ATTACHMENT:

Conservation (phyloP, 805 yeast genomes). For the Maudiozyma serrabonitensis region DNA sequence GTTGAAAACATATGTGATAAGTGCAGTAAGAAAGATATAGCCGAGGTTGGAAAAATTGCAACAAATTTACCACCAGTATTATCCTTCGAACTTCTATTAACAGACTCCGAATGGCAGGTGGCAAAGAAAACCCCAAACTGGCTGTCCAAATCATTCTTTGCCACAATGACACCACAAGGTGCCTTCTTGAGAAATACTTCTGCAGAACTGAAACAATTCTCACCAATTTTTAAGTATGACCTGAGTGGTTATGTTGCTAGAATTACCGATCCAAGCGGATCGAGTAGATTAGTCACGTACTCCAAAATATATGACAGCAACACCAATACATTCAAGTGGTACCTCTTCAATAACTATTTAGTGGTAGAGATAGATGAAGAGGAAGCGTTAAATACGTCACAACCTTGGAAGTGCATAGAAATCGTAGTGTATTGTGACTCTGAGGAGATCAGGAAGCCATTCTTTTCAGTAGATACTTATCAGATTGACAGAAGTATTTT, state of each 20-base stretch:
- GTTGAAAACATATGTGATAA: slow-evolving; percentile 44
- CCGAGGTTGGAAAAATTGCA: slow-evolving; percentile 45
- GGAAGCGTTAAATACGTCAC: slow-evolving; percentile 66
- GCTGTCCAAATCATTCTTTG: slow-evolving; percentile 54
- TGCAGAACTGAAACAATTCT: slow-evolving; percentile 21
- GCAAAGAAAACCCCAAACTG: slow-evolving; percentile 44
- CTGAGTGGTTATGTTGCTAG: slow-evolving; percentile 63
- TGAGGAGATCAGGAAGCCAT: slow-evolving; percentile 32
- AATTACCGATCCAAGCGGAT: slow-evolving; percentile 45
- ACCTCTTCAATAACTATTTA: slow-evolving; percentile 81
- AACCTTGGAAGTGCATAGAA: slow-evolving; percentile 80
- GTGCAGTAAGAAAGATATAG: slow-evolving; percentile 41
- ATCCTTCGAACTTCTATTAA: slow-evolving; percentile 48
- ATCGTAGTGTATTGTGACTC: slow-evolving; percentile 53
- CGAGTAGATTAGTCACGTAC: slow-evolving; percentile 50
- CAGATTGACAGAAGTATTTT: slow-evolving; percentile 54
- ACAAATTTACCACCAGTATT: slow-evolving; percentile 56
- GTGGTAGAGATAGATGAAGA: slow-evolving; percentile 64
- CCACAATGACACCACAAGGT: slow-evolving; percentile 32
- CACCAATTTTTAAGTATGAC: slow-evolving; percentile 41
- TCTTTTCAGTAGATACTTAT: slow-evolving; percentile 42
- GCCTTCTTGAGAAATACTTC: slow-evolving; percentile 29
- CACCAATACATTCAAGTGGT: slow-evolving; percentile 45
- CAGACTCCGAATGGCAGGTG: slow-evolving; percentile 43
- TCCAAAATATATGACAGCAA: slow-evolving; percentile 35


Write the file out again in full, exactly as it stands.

Conservation (phyloP, 805 yeast genomes). For the Maudiozyma serrabonitensis region DNA sequence GTTGAAAACATATGTGATAAGTGCAGTAAGAAAGATATAGCCGAGGTTGGAAAAATTGCAACAAATTTACCACCAGTATTATCCTTCGAACTTCTATTAACAGACTCCGAATGGCAGGTGGCAAAGAAAACCCCAAACTGGCTGTCCAAATCATTCTTTGCCACAATGACACCACAAGGTGCCTTCTTGAGAAATACTTCTGCAGAACTGAAACAATTCTCACCAATTTTTAAGTATGACCTGAGTGGTTATGTTGCTAGAATTACCGATCCAAGCGGATCGAGTAGATTAGTCACGTACTCCAAAATATATGACAGCAACACCAATACATTCAAGTGGTACCTCTTCAATAACTATTTAGTGGTAGAGATAGATGAAGAGGAAGCGTTAAATACGTCACAACCTTGGAAGTGCATAGAAATCGTAGTGTATTGTGACTCTGAGGAGATCAGGAAGCCATTCTTTTCAGTAGATACTTATCAGATTGACAGAAGTATTTT, state of each 20-base stretch:
- GTTGAAAACATATGTGATAA: slow-evolving; percentile 44
- CCGAGGTTGGAAAAATTGCA: slow-evolving; percentile 45
- GGAAGCGTTAAATACGTCAC: slow-evolving; percentile 66
- GCTGTCCAAATCATTCTTTG: slow-evolving; percentile 54
- TGCAGAACTGAAACAATTCT: slow-evolving; percentile 21
- GCAAAGAAAACCCCAAACTG: slow-evolving; percentile 44
- CTGAGTGGTTATGTTGCTAG: slow-evolving; percentile 63
- TGAGGAGATCAGGAAGCCAT: slow-evolving; percentile 32
- AATTACCGATCCAAGCGGAT: slow-evolving; percentile 45
- ACCTCTTCAATAACTATTTA: slow-evolving; percentile 81
- AACCTTGGAAGTGCATAGAA: slow-evolving; percentile 80
- GTGCAGTAAGAAAGATATAG: slow-evolving; percentile 41
- ATCCTTCGAACTTCTATTAA: slow-evolving; percentile 48
- ATCGTAGTGTATTGTGACTC: slow-evolving; percentile 53
- CGAGTAGATTAGTCACGTAC: slow-evolving; percentile 50
- CAGATTGACAGAAGTATTTT: slow-evolving; percentile 54
- ACAAATTTACCACCAGTATT: slow-evolving; percentile 56
- GTGGTAGAGATAGATGAAGA: slow-evolving; percentile 64
- CCACAATGACACCACAAGGT: slow-evolving; percentile 32
- CACCAATTTTTAAGTATGAC: slow-evolving; percentile 41
- TCTTTTCAGTAGATACTTAT: slow-evolving; percentile 42
- GCCTTCTTGAGAAATACTTC: slow-evolving; percentile 29
- CACCAATACATTCAAGTGGT: slow-evolving; percentile 45
- CAGACTCCGAATGGCAGGTG: slow-evolving; percentile 43
- TCCAAAATATATGACAGCAA: slow-evolving; percentile 35